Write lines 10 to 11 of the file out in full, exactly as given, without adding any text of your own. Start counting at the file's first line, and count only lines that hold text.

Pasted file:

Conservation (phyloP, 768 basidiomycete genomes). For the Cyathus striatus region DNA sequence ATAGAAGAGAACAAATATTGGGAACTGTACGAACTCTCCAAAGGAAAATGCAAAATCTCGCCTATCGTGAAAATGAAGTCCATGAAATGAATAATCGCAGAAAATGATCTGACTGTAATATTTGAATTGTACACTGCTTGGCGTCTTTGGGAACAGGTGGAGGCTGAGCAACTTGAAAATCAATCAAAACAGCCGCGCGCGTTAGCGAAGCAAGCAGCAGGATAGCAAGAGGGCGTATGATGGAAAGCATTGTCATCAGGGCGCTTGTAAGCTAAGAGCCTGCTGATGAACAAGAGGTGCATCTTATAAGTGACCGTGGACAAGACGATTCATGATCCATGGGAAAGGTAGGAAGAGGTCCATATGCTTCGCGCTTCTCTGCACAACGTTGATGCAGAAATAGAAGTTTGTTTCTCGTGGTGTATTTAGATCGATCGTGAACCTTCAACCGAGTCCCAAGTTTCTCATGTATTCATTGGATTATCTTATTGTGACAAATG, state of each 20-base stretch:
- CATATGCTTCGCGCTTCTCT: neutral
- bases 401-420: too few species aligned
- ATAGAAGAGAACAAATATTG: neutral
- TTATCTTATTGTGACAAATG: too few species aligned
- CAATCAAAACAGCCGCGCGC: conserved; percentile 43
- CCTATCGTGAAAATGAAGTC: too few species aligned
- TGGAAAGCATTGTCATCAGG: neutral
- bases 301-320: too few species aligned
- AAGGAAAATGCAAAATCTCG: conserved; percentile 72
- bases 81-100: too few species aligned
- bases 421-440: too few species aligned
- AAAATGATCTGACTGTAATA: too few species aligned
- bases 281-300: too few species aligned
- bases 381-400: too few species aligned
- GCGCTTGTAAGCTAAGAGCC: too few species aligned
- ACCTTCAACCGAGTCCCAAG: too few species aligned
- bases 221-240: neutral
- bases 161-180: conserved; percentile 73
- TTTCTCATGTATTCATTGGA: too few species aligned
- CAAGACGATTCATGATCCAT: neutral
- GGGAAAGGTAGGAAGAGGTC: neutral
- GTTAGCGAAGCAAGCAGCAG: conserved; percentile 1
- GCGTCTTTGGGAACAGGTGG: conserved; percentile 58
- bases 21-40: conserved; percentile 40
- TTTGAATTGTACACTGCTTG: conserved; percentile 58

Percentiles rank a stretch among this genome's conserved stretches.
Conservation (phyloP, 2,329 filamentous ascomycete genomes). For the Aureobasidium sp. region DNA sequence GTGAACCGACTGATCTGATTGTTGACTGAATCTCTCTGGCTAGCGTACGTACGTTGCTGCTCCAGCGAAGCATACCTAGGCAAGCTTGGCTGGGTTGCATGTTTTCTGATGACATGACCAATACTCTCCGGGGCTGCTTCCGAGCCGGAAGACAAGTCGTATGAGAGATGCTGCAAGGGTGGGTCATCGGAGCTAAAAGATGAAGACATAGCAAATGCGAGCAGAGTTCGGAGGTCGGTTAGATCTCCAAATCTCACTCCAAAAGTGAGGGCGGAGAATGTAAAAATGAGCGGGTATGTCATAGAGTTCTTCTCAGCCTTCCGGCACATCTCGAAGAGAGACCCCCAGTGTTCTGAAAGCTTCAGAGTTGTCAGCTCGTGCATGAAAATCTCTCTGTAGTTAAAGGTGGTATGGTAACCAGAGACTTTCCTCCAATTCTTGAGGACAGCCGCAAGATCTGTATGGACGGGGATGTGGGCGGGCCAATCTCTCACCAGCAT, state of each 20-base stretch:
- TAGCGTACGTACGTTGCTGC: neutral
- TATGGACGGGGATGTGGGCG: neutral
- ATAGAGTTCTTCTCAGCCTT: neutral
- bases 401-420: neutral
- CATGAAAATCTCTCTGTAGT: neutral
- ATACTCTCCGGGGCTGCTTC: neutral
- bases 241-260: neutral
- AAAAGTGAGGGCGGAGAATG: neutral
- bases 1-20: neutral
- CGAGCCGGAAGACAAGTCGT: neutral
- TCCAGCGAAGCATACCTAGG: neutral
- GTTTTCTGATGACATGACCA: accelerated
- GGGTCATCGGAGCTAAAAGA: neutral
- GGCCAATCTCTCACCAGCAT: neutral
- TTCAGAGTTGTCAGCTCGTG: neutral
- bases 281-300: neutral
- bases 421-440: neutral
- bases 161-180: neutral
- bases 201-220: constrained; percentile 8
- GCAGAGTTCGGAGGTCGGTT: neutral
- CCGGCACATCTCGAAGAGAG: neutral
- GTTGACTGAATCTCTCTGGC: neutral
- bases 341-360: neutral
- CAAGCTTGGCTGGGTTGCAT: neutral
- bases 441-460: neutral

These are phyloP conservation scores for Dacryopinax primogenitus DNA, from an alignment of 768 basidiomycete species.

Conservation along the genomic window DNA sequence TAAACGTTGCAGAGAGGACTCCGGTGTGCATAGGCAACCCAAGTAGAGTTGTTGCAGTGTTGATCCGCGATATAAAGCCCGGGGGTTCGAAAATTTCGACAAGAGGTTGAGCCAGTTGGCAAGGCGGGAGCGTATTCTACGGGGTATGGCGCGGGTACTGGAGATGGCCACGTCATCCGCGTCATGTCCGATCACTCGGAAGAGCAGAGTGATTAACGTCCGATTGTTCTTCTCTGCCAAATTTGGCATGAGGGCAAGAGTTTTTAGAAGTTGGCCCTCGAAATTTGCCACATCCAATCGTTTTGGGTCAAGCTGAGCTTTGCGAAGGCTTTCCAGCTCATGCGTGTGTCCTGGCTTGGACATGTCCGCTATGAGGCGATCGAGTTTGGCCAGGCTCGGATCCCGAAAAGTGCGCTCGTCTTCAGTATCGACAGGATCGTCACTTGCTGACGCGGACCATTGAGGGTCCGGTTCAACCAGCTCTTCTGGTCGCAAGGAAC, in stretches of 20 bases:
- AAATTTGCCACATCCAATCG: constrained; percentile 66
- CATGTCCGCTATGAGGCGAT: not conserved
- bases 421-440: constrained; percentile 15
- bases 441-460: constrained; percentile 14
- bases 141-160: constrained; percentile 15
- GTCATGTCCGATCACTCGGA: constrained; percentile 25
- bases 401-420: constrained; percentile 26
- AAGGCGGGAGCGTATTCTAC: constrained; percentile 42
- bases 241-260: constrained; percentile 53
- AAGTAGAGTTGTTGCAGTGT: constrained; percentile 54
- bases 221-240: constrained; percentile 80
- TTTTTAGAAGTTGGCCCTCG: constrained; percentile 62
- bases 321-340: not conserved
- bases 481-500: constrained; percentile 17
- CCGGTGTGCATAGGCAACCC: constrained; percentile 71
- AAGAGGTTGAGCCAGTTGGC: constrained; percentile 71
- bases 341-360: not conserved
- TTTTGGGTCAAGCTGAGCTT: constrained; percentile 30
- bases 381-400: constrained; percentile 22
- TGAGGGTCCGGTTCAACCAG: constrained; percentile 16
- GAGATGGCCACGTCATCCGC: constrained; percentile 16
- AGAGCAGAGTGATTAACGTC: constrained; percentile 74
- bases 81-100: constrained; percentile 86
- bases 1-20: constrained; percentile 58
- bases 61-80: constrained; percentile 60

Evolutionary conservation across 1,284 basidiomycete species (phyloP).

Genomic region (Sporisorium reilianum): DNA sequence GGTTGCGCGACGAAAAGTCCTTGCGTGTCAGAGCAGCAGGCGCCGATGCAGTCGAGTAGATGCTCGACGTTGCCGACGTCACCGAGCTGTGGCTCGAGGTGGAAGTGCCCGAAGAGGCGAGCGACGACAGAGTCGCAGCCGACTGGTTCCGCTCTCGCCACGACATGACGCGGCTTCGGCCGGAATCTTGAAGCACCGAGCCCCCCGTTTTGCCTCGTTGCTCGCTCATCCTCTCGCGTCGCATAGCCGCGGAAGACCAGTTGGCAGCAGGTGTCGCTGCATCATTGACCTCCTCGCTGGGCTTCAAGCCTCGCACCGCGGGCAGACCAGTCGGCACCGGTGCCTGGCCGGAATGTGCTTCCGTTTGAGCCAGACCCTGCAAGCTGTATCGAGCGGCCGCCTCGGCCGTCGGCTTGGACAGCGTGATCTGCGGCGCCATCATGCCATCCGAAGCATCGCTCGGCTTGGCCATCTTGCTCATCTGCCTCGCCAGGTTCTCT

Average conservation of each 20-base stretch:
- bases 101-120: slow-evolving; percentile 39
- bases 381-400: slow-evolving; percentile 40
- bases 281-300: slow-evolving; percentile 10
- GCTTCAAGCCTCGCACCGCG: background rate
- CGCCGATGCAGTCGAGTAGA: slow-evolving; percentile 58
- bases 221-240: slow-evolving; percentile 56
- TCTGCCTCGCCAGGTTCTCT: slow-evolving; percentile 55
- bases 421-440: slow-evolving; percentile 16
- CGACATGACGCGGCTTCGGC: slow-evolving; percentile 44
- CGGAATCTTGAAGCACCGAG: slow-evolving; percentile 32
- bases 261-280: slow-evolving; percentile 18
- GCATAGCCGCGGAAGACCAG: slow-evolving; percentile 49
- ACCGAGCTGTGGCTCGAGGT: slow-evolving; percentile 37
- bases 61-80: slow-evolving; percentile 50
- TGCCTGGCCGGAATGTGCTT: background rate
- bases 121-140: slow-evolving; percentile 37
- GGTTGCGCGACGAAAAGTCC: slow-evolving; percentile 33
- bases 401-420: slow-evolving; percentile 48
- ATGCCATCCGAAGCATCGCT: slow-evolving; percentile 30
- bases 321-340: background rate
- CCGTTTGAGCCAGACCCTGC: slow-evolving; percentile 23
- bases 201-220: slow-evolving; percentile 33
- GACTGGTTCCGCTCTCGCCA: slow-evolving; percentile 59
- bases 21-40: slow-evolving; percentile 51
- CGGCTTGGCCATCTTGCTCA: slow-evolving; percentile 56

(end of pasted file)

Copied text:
- AAGGAAAATGCAAAATCTCG: conserved; percentile 72
- bases 81-100: too few species aligned